Most everything in the universe is made up of dark matter and dark energy—two invisible, mysterious materials that scientists know very little about. Physicist Katherine Freese of the University of Michigan will present a public lecture tonight at 7 P.M. Eastern time that will be broadcast live on this Web page, which will follow the hunt for these unseen entities via experiments in laboratories, satellites and colliders around the world.
“If we take everything from our daily experience, everything that we know about, it’s made of atoms and all of that adds up to only 5 percent of the universe. The rest is made of dark matter and dark energy,” said Freese in a teaser video for her lecture. “That is what we have to understand. Scientists think [dark matter] is some kind of new fundamental particle, and we’re working very hard to try to discover what it is.”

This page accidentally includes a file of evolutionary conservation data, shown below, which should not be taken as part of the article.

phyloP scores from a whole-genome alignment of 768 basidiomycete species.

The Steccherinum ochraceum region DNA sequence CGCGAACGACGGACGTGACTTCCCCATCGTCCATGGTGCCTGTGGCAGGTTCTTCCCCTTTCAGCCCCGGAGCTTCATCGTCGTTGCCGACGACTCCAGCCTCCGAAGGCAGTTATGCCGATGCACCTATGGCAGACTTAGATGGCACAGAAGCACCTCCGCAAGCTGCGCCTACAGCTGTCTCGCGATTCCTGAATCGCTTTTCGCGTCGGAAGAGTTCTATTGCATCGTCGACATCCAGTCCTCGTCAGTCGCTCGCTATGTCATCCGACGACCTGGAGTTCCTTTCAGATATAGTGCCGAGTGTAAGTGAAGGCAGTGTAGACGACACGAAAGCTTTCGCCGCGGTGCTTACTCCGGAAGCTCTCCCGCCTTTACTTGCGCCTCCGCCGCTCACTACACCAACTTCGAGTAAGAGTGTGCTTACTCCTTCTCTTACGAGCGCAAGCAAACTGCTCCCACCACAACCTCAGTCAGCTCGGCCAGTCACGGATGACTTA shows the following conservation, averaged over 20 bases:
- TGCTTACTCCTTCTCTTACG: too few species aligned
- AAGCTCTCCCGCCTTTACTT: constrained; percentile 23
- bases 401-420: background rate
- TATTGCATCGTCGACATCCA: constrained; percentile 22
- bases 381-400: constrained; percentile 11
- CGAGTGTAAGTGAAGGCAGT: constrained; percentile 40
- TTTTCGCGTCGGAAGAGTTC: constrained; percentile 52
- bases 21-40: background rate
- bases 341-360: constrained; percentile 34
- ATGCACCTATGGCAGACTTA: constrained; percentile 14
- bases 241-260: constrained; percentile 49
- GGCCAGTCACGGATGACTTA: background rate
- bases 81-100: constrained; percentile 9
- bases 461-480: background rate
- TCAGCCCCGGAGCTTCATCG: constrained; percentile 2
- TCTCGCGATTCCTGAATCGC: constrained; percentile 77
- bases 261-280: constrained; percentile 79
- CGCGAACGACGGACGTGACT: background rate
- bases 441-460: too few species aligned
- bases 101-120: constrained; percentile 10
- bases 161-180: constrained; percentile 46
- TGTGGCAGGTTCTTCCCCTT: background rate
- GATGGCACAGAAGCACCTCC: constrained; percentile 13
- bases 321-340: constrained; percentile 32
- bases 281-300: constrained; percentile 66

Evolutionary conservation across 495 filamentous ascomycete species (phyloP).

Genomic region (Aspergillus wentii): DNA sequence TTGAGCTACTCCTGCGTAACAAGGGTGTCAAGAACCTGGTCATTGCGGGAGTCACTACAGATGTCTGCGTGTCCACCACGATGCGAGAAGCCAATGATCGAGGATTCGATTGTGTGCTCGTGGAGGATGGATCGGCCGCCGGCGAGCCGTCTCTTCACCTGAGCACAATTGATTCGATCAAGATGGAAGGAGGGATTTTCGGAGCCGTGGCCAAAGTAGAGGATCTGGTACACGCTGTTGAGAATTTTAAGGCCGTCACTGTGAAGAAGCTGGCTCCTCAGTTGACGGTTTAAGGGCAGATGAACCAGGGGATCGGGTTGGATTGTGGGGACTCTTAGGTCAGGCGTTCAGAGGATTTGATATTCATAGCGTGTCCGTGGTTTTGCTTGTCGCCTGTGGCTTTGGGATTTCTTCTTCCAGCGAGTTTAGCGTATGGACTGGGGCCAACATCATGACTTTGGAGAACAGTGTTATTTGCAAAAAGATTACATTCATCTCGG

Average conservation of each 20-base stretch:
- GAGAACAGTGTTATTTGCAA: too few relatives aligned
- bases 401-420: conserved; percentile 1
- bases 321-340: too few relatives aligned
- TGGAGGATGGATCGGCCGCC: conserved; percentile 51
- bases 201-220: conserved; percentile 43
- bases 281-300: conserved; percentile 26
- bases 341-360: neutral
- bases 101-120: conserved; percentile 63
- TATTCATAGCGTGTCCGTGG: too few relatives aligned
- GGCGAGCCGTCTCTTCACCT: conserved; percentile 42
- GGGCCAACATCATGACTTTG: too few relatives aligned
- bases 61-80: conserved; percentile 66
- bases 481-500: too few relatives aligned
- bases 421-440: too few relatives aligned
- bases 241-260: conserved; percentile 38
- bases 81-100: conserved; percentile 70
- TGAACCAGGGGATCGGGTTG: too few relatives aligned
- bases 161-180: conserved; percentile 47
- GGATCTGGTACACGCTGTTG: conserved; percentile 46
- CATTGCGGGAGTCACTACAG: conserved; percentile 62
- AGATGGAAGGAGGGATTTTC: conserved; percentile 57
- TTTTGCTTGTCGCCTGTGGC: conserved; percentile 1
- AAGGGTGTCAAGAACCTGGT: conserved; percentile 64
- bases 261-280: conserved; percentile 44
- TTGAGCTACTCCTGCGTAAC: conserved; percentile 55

The lecture, “The Dark Side of the Universe,” is part of a series at the Perimeter Institute for Theoretical Physics in Ontario. Online viewers can pose questions by tweeting to @perimeter and using the #piLIVE hashtag.
You can view videos of some past Perimeter physics lectures below:
Strange, Dense Matter: The Power of Neutron Stars [Video]
How Radioactivity Can Benefit Your Health [Video]
The Promise of Optical Atomic Clocks: Watch Live Wednesday [Video]
The Astonishing Simplicity of Everything [Video]
The Man Who Explained the Atom [Video]
The Future of Cosmology [Video]
The Upgraded LHC and the Search for the Higgs Boson [Video]
String Theory LEGOs for Black Holes [Video]